We are a design studio specializing in statement-making social stationery.
Accordion Booklets for Wedding Weekend Events
Having a big wedding weekend with lots of events? Help your guests keep track of where the fun will be with a pocket-sized event brochure. ...
Having a big wedding weekend with lots of events? Help your guests keep track of where the fun will be with a pocket-sized event brochure. These sweet accordion save-the-dates are not only cute, they are super functional.
Each panel has room for you to give important details about each event in your wedding weekend extravaganza. Cute icons keep it fun, and an orderly repeat of the day, time and location of your brunch, rehearsal dinner, and other sight-seeing events so your guests have the details they need at their fingertips.
When putting together a weekend guide to your wedding, be sure to include contact information for not only the events venues, but also for someone in your wedding party or event planner, in case guests get lost or cannot find where they need to be.
These simple accordion booklets are more work than they appear to be, so plan ahead and be sure to allow time for design and revisions. Check your facts and especially addresses so your guests don't end up at the wrong place wondering where to find the party.
If budget allows, hire and illustrator, like
, to create custom--and more importantly--style-matching icons for each of your events. The more cohesive the illustrations the better your accordion guide will look.
Real Card Studio
created this darling accordion wedding event guide for
Wedding Invitaitons with a Romantic Color Palette of Burgundy, Blush and Gold
One of the most beautiful ways to add depth and interest to your palette--for invitations, your walls, or your wardrobe--layer color...
One of the most beautiful ways to add depth and interest to your palette--for invitations, your walls, or your wardrobe--layer colors. For invitations especially, I think using multiple materials and shades of paper colors can create much more interest in an invitation suite over just matching all your cards and envelopes in the same shade of white. Today's featured wedding invitation proves adding color can be just as elegant, if not more, than traditional whites alone.
Of course, I love the combination of burgundy and blush. Wine colors can be heavy, but pairing it with blush pink lightens the overall effect. Now add the natural warmth that the wood card brings to the suite and tuck it into a soft bamboo white sleeve so that the monogram is revealed, and you've got yourself a rich, warm and beautiful invitation suite.
The gold foil printed beautifully on the wood card, the key to its success being that the art was not too small. Foil catches light and can be more difficult to read at certain angles, so having just the names and monogram in the foil was key to the success of this piece. Turning the card in your hands and when that gold foil catches the light, the names seem to light up. Tying in the outer envelope, we used the rich burgundy ink for the smaller text, which worked beautifully.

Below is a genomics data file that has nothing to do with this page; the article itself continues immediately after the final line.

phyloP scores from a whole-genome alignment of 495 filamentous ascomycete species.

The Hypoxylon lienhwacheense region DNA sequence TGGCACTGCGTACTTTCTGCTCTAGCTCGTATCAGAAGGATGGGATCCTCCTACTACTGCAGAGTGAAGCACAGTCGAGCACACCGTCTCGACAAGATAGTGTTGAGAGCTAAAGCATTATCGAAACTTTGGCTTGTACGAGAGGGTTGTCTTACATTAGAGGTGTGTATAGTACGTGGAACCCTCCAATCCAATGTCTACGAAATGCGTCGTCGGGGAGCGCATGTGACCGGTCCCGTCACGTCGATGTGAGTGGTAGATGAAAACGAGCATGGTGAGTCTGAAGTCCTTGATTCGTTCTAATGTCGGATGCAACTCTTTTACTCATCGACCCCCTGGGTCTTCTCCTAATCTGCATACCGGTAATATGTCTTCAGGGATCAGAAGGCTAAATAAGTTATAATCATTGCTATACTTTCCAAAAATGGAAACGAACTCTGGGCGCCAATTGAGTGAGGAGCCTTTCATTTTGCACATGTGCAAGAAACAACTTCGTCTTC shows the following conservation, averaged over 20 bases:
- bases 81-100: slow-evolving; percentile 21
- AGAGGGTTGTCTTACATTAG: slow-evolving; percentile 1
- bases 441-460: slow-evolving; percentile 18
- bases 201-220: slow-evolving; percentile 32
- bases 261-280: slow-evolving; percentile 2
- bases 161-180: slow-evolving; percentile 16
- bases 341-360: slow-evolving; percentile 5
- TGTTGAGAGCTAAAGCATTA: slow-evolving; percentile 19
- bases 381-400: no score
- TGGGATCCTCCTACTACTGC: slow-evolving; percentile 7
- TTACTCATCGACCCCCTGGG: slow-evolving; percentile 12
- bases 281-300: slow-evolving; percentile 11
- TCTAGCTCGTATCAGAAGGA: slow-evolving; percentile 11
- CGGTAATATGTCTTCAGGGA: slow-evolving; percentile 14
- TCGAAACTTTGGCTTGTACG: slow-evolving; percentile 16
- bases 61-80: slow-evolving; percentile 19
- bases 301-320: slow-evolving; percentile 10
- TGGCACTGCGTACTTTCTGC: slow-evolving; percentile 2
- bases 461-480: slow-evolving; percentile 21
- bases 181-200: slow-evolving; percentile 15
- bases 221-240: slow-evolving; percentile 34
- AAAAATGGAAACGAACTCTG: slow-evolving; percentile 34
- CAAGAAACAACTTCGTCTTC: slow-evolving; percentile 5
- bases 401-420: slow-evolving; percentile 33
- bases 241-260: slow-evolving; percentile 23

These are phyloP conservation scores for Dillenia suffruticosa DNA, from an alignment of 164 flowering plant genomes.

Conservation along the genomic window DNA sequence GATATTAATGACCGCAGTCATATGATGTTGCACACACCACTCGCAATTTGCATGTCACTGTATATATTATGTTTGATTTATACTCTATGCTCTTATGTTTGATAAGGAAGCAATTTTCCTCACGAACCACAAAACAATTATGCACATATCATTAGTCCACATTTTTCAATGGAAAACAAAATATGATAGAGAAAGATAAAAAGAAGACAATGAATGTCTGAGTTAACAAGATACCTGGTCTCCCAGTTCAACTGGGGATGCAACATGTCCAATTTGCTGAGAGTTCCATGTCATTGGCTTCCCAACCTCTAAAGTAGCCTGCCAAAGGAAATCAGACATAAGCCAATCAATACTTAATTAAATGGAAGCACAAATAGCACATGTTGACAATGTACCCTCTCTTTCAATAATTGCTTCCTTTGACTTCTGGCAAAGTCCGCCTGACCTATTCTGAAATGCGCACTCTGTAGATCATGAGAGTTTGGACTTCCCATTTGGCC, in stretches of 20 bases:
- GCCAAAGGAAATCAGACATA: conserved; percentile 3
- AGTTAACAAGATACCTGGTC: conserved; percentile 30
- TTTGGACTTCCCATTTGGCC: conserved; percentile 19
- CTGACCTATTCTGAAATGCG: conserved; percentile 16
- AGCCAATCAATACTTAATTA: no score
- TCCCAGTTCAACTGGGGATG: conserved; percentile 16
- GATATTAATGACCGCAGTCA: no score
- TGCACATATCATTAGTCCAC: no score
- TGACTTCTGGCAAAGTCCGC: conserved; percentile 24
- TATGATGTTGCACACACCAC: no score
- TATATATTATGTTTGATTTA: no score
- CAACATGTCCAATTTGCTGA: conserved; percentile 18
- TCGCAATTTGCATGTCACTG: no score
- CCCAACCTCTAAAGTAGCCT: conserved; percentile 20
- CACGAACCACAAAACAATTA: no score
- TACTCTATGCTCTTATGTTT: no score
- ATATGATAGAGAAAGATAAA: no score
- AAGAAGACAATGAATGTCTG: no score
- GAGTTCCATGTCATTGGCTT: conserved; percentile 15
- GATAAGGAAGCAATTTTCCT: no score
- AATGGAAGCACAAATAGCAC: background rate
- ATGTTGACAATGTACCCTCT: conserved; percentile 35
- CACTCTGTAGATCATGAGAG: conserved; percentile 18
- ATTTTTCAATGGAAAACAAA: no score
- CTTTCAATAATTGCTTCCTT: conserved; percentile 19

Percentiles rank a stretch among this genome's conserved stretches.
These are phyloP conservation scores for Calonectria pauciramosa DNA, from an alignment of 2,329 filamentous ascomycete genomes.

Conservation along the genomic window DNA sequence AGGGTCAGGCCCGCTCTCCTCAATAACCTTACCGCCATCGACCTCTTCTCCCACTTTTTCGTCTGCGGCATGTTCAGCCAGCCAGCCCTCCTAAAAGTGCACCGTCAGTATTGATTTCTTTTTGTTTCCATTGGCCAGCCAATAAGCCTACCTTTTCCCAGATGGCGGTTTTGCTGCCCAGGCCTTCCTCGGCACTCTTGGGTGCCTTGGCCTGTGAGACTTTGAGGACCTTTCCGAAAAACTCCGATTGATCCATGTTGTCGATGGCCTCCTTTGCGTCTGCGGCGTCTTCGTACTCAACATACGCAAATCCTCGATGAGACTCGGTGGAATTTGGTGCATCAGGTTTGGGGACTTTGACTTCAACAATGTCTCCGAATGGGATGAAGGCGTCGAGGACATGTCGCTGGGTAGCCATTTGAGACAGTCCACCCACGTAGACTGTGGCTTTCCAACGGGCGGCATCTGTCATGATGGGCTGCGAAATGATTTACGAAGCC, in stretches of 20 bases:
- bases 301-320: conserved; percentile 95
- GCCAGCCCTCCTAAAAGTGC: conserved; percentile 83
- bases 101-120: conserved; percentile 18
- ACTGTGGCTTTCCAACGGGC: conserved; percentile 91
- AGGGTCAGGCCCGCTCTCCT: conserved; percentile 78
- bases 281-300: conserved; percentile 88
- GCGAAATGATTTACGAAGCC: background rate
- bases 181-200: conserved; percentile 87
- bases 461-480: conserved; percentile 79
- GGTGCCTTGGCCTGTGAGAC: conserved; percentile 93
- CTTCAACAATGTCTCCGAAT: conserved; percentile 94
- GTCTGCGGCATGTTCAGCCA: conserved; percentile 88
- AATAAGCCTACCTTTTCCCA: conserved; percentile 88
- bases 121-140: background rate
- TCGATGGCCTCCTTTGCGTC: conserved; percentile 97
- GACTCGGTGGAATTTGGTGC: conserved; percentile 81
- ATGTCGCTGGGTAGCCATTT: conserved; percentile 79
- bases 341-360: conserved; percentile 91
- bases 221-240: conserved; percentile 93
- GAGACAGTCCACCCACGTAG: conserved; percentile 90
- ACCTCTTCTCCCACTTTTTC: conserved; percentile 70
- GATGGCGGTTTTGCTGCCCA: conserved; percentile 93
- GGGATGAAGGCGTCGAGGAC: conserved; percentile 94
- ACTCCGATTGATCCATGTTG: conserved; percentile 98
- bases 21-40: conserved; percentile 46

Design wise, pairing hand lettered script for the names and the couple's pre-married monogram (just their first initials; after the wedding, if she takes his last name, they can begin to use his last name initial in their monogram. But absolutely not before) with classic small caps typesetting keeps the look formal and elegant.
Diecut sleeve takes the place of the more traditional inner envelop
Mixing pearl white, blush, natural wood and burgundy for a rich and beautiful invitation suite.
Real Card Studio
created these wedding invitations for
in Chicago. Photographed by
, photos styled by Heather van Breda.
Pink Glitter and Letterpress Bat Mitzvah Invitation
Oh, to be thirteen again! Who else could pull off so much fun and beautiful pink glitter? When we were working on the design for this bat m...
Oh, to be thirteen again! Who else could pull off so much fun and beautiful pink glitter? When we were working on the design for this bat mitzvah invitation, the mother was a little nervous about the glitter and thought maybe we should do white to tone it down; but I easily convinced her that once you're doing glitter... it may as well be pink! Because it was handily balanced by the elegance of the hand lettered name and delicate classic typesetting in a soft pink ink.
Pretty in pink, forever.
Bat Mitzvah invitation by Real Card Studio :: Beautiful and age-appropriate pink glitter card duplexed with metallic rose, and mounted bright white cotton invitation with hand lettering letterpress printed in rose pink.
Real Card Studio
created this Bat Mitzvah invitation for
Notes by Nanette
in New York City.
Influenced by Fashion: Inspired by the work of Lee Alexander McQueen
"I don't think like the average person on the street. I think quite perversely sometimes." –Lee Alexander McQueen ...
"I don't think like the average person on the street. I think quite perversely sometimes."
–Lee Alexander McQueen
"Bumsters" skirt by Alexander McQueen, Highland Rape collection, autumn/winter 1995-96
I love couture fashion. And I don't mean that in a "I-always-wear-amazing-clothes" kind of way. (I really, really don't.) But being in a creative career, I crave inspiration. I need input. Looking at other stationery designers and graphic designers is a must, and I pick up ideas there, but usually it mostly makes me feel unoriginal. So I like to seek out inspiration that needs a little translation to my application, like apparel design. Color combinations, textures, folds, patterns all relate to my work. So while my own uniform is rather simple, I still love love LOVE high fashion.